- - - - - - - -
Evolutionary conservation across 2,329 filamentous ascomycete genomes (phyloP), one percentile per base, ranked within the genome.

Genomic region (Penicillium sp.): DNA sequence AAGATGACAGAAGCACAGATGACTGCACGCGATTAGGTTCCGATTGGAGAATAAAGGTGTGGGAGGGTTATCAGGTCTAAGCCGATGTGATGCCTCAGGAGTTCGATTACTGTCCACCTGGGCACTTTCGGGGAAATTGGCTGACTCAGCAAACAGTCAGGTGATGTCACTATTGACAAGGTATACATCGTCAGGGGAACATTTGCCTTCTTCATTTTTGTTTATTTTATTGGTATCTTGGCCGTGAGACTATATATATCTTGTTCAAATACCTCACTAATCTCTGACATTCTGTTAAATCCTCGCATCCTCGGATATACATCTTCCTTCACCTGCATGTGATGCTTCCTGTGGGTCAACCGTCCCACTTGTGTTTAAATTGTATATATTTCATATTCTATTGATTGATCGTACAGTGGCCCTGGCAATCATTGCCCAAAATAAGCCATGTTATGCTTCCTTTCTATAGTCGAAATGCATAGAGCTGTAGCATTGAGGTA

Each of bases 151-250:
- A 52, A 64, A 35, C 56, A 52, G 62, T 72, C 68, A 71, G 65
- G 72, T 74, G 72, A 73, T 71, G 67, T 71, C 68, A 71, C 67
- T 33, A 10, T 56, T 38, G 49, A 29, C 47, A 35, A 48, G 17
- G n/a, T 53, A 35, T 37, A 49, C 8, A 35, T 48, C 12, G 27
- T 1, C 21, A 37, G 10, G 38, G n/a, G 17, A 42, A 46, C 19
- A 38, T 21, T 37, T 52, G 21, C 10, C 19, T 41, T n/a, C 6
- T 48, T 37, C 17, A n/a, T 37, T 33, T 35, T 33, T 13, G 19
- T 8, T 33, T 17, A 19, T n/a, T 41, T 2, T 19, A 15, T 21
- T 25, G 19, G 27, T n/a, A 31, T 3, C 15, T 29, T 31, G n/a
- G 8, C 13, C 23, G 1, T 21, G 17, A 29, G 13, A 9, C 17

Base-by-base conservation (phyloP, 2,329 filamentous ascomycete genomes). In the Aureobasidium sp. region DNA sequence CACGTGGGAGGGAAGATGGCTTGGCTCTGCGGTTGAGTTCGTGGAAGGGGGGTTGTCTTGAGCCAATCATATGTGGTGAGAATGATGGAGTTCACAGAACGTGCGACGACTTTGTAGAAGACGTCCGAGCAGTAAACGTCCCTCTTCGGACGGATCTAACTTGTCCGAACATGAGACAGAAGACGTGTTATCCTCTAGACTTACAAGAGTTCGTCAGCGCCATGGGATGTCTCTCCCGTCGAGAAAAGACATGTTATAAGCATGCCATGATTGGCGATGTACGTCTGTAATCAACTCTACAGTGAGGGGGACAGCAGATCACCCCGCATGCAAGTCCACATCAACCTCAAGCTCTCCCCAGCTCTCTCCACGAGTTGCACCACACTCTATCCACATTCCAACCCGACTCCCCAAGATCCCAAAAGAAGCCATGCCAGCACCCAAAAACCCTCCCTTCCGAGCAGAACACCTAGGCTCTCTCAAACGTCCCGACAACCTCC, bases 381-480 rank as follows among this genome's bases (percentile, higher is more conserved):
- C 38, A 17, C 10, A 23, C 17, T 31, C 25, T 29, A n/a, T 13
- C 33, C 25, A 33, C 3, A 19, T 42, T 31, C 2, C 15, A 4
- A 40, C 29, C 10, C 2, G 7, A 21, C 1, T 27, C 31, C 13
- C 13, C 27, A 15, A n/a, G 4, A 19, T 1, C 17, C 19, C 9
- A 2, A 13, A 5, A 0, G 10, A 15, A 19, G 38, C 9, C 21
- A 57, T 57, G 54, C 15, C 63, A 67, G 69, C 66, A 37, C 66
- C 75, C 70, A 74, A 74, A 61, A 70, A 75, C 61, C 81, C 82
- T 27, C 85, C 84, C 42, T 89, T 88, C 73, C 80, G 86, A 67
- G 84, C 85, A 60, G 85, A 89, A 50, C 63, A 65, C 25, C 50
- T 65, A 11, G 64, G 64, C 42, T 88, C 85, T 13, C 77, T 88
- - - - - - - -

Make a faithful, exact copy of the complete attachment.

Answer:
Evolutionary conservation across 2,329 filamentous ascomycete genomes (phyloP), one percentile per base, ranked within the genome.

Genomic region (Penicillium sp.): DNA sequence AAGATGACAGAAGCACAGATGACTGCACGCGATTAGGTTCCGATTGGAGAATAAAGGTGTGGGAGGGTTATCAGGTCTAAGCCGATGTGATGCCTCAGGAGTTCGATTACTGTCCACCTGGGCACTTTCGGGGAAATTGGCTGACTCAGCAAACAGTCAGGTGATGTCACTATTGACAAGGTATACATCGTCAGGGGAACATTTGCCTTCTTCATTTTTGTTTATTTTATTGGTATCTTGGCCGTGAGACTATATATATCTTGTTCAAATACCTCACTAATCTCTGACATTCTGTTAAATCCTCGCATCCTCGGATATACATCTTCCTTCACCTGCATGTGATGCTTCCTGTGGGTCAACCGTCCCACTTGTGTTTAAATTGTATATATTTCATATTCTATTGATTGATCGTACAGTGGCCCTGGCAATCATTGCCCAAAATAAGCCATGTTATGCTTCCTTTCTATAGTCGAAATGCATAGAGCTGTAGCATTGAGGTA

Each of bases 151-250:
- A 52, A 64, A 35, C 56, A 52, G 62, T 72, C 68, A 71, G 65
- G 72, T 74, G 72, A 73, T 71, G 67, T 71, C 68, A 71, C 67
- T 33, A 10, T 56, T 38, G 49, A 29, C 47, A 35, A 48, G 17
- G n/a, T 53, A 35, T 37, A 49, C 8, A 35, T 48, C 12, G 27
- T 1, C 21, A 37, G 10, G 38, G n/a, G 17, A 42, A 46, C 19
- A 38, T 21, T 37, T 52, G 21, C 10, C 19, T 41, T n/a, C 6
- T 48, T 37, C 17, A n/a, T 37, T 33, T 35, T 33, T 13, G 19
- T 8, T 33, T 17, A 19, T n/a, T 41, T 2, T 19, A 15, T 21
- T 25, G 19, G 27, T n/a, A 31, T 3, C 15, T 29, T 31, G n/a
- G 8, C 13, C 23, G 1, T 21, G 17, A 29, G 13, A 9, C 17

Base-by-base conservation (phyloP, 2,329 filamentous ascomycete genomes). In the Aureobasidium sp. region DNA sequence CACGTGGGAGGGAAGATGGCTTGGCTCTGCGGTTGAGTTCGTGGAAGGGGGGTTGTCTTGAGCCAATCATATGTGGTGAGAATGATGGAGTTCACAGAACGTGCGACGACTTTGTAGAAGACGTCCGAGCAGTAAACGTCCCTCTTCGGACGGATCTAACTTGTCCGAACATGAGACAGAAGACGTGTTATCCTCTAGACTTACAAGAGTTCGTCAGCGCCATGGGATGTCTCTCCCGTCGAGAAAAGACATGTTATAAGCATGCCATGATTGGCGATGTACGTCTGTAATCAACTCTACAGTGAGGGGGACAGCAGATCACCCCGCATGCAAGTCCACATCAACCTCAAGCTCTCCCCAGCTCTCTCCACGAGTTGCACCACACTCTATCCACATTCCAACCCGACTCCCCAAGATCCCAAAAGAAGCCATGCCAGCACCCAAAAACCCTCCCTTCCGAGCAGAACACCTAGGCTCTCTCAAACGTCCCGACAACCTCC, bases 381-480 rank as follows among this genome's bases (percentile, higher is more conserved):
- C 38, A 17, C 10, A 23, C 17, T 31, C 25, T 29, A n/a, T 13
- C 33, C 25, A 33, C 3, A 19, T 42, T 31, C 2, C 15, A 4
- A 40, C 29, C 10, C 2, G 7, A 21, C 1, T 27, C 31, C 13
- C 13, C 27, A 15, A n/a, G 4, A 19, T 1, C 17, C 19, C 9
- A 2, A 13, A 5, A 0, G 10, A 15, A 19, G 38, C 9, C 21
- A 57, T 57, G 54, C 15, C 63, A 67, G 69, C 66, A 37, C 66
- C 75, C 70, A 74, A 74, A 61, A 70, A 75, C 61, C 81, C 82
- T 27, C 85, C 84, C 42, T 89, T 88, C 73, C 80, G 86, A 67
- G 84, C 85, A 60, G 85, A 89, A 50, C 63, A 65, C 25, C 50
- T 65, A 11, G 64, G 64, C 42, T 88, C 85, T 13, C 77, T 88